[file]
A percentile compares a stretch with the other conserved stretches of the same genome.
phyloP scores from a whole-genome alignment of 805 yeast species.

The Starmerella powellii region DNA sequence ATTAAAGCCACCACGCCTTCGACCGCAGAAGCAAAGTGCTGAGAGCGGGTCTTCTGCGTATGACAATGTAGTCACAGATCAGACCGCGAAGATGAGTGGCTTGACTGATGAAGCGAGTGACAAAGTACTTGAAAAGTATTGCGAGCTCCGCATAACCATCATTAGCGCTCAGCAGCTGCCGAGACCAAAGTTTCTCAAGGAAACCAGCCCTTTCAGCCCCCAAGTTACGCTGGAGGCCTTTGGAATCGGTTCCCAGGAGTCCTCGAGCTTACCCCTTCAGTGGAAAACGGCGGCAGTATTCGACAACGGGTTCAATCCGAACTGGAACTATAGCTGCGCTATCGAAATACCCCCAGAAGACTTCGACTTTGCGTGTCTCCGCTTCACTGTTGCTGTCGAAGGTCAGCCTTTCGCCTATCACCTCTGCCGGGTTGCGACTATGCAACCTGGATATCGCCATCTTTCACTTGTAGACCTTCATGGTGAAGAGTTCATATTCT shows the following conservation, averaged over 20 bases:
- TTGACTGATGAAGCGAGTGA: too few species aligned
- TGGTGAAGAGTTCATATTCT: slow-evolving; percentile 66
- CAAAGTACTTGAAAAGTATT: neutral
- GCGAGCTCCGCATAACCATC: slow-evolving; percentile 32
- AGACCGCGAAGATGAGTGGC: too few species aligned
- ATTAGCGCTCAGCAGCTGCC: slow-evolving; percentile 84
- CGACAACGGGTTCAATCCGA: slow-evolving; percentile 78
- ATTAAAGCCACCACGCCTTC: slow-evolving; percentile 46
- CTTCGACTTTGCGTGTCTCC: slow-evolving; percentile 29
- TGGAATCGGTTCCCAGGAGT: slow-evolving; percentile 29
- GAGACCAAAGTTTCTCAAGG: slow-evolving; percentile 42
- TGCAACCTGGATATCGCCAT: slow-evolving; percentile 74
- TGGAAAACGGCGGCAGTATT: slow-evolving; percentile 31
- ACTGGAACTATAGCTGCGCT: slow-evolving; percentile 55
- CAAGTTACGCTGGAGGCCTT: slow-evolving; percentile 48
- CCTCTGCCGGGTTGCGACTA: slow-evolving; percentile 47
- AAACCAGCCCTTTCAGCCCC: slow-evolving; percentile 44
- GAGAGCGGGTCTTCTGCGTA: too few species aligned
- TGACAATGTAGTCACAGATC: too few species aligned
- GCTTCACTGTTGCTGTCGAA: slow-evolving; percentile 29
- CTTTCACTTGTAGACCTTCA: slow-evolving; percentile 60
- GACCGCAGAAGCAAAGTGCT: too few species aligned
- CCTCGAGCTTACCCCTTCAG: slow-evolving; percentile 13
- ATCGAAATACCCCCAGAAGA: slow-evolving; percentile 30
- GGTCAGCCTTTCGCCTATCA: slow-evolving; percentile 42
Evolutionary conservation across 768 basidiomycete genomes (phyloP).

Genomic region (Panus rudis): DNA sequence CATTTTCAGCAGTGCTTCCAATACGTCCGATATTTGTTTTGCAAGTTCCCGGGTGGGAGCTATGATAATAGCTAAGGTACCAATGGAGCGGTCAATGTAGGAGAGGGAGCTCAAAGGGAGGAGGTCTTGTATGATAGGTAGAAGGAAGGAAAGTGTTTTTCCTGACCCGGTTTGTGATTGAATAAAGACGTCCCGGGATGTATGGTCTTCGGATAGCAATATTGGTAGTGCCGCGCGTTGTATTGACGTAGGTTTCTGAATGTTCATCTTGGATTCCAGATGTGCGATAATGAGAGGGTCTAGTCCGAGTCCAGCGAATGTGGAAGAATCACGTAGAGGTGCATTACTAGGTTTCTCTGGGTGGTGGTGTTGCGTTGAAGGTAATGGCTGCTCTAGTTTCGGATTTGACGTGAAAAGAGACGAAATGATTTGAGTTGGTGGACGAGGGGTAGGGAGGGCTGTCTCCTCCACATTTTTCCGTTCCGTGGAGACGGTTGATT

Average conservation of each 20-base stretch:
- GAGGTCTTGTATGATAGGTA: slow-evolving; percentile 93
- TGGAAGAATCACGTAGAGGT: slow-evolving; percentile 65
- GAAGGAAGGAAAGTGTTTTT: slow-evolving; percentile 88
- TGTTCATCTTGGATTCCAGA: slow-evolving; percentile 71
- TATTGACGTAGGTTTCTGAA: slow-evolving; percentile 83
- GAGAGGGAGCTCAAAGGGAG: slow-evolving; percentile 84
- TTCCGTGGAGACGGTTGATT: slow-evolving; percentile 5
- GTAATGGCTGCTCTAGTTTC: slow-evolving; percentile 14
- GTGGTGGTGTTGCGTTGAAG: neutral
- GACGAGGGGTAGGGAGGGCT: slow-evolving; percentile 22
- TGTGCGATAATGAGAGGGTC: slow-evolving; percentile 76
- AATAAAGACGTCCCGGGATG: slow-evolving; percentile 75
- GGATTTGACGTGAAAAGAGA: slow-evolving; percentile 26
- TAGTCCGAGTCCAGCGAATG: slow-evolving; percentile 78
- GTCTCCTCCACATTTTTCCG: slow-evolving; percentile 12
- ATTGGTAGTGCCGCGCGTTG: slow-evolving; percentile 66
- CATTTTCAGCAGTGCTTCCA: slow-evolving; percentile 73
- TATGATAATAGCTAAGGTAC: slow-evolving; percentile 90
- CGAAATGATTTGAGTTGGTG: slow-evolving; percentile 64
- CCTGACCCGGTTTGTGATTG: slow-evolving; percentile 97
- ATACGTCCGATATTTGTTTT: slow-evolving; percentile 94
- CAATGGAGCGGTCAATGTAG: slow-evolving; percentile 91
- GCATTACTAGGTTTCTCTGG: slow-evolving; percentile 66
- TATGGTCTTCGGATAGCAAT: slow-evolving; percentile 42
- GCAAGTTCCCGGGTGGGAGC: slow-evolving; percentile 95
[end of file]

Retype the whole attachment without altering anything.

A percentile compares a stretch with the other conserved stretches of the same genome.
phyloP scores from a whole-genome alignment of 805 yeast species.

The Starmerella powellii region DNA sequence ATTAAAGCCACCACGCCTTCGACCGCAGAAGCAAAGTGCTGAGAGCGGGTCTTCTGCGTATGACAATGTAGTCACAGATCAGACCGCGAAGATGAGTGGCTTGACTGATGAAGCGAGTGACAAAGTACTTGAAAAGTATTGCGAGCTCCGCATAACCATCATTAGCGCTCAGCAGCTGCCGAGACCAAAGTTTCTCAAGGAAACCAGCCCTTTCAGCCCCCAAGTTACGCTGGAGGCCTTTGGAATCGGTTCCCAGGAGTCCTCGAGCTTACCCCTTCAGTGGAAAACGGCGGCAGTATTCGACAACGGGTTCAATCCGAACTGGAACTATAGCTGCGCTATCGAAATACCCCCAGAAGACTTCGACTTTGCGTGTCTCCGCTTCACTGTTGCTGTCGAAGGTCAGCCTTTCGCCTATCACCTCTGCCGGGTTGCGACTATGCAACCTGGATATCGCCATCTTTCACTTGTAGACCTTCATGGTGAAGAGTTCATATTCT shows the following conservation, averaged over 20 bases:
- TTGACTGATGAAGCGAGTGA: too few species aligned
- TGGTGAAGAGTTCATATTCT: slow-evolving; percentile 66
- CAAAGTACTTGAAAAGTATT: neutral
- GCGAGCTCCGCATAACCATC: slow-evolving; percentile 32
- AGACCGCGAAGATGAGTGGC: too few species aligned
- ATTAGCGCTCAGCAGCTGCC: slow-evolving; percentile 84
- CGACAACGGGTTCAATCCGA: slow-evolving; percentile 78
- ATTAAAGCCACCACGCCTTC: slow-evolving; percentile 46
- CTTCGACTTTGCGTGTCTCC: slow-evolving; percentile 29
- TGGAATCGGTTCCCAGGAGT: slow-evolving; percentile 29
- GAGACCAAAGTTTCTCAAGG: slow-evolving; percentile 42
- TGCAACCTGGATATCGCCAT: slow-evolving; percentile 74
- TGGAAAACGGCGGCAGTATT: slow-evolving; percentile 31
- ACTGGAACTATAGCTGCGCT: slow-evolving; percentile 55
- CAAGTTACGCTGGAGGCCTT: slow-evolving; percentile 48
- CCTCTGCCGGGTTGCGACTA: slow-evolving; percentile 47
- AAACCAGCCCTTTCAGCCCC: slow-evolving; percentile 44
- GAGAGCGGGTCTTCTGCGTA: too few species aligned
- TGACAATGTAGTCACAGATC: too few species aligned
- GCTTCACTGTTGCTGTCGAA: slow-evolving; percentile 29
- CTTTCACTTGTAGACCTTCA: slow-evolving; percentile 60
- GACCGCAGAAGCAAAGTGCT: too few species aligned
- CCTCGAGCTTACCCCTTCAG: slow-evolving; percentile 13
- ATCGAAATACCCCCAGAAGA: slow-evolving; percentile 30
- GGTCAGCCTTTCGCCTATCA: slow-evolving; percentile 42
Evolutionary conservation across 768 basidiomycete genomes (phyloP).

Genomic region (Panus rudis): DNA sequence CATTTTCAGCAGTGCTTCCAATACGTCCGATATTTGTTTTGCAAGTTCCCGGGTGGGAGCTATGATAATAGCTAAGGTACCAATGGAGCGGTCAATGTAGGAGAGGGAGCTCAAAGGGAGGAGGTCTTGTATGATAGGTAGAAGGAAGGAAAGTGTTTTTCCTGACCCGGTTTGTGATTGAATAAAGACGTCCCGGGATGTATGGTCTTCGGATAGCAATATTGGTAGTGCCGCGCGTTGTATTGACGTAGGTTTCTGAATGTTCATCTTGGATTCCAGATGTGCGATAATGAGAGGGTCTAGTCCGAGTCCAGCGAATGTGGAAGAATCACGTAGAGGTGCATTACTAGGTTTCTCTGGGTGGTGGTGTTGCGTTGAAGGTAATGGCTGCTCTAGTTTCGGATTTGACGTGAAAAGAGACGAAATGATTTGAGTTGGTGGACGAGGGGTAGGGAGGGCTGTCTCCTCCACATTTTTCCGTTCCGTGGAGACGGTTGATT

Average conservation of each 20-base stretch:
- GAGGTCTTGTATGATAGGTA: slow-evolving; percentile 93
- TGGAAGAATCACGTAGAGGT: slow-evolving; percentile 65
- GAAGGAAGGAAAGTGTTTTT: slow-evolving; percentile 88
- TGTTCATCTTGGATTCCAGA: slow-evolving; percentile 71
- TATTGACGTAGGTTTCTGAA: slow-evolving; percentile 83
- GAGAGGGAGCTCAAAGGGAG: slow-evolving; percentile 84
- TTCCGTGGAGACGGTTGATT: slow-evolving; percentile 5
- GTAATGGCTGCTCTAGTTTC: slow-evolving; percentile 14
- GTGGTGGTGTTGCGTTGAAG: neutral
- GACGAGGGGTAGGGAGGGCT: slow-evolving; percentile 22
- TGTGCGATAATGAGAGGGTC: slow-evolving; percentile 76
- AATAAAGACGTCCCGGGATG: slow-evolving; percentile 75
- GGATTTGACGTGAAAAGAGA: slow-evolving; percentile 26
- TAGTCCGAGTCCAGCGAATG: slow-evolving; percentile 78
- GTCTCCTCCACATTTTTCCG: slow-evolving; percentile 12
- ATTGGTAGTGCCGCGCGTTG: slow-evolving; percentile 66
- CATTTTCAGCAGTGCTTCCA: slow-evolving; percentile 73
- TATGATAATAGCTAAGGTAC: slow-evolving; percentile 90
- CGAAATGATTTGAGTTGGTG: slow-evolving; percentile 64
- CCTGACCCGGTTTGTGATTG: slow-evolving; percentile 97
- ATACGTCCGATATTTGTTTT: slow-evolving; percentile 94
- CAATGGAGCGGTCAATGTAG: slow-evolving; percentile 91
- GCATTACTAGGTTTCTCTGG: slow-evolving; percentile 66
- TATGGTCTTCGGATAGCAAT: slow-evolving; percentile 42
- GCAAGTTCCCGGGTGGGAGC: slow-evolving; percentile 95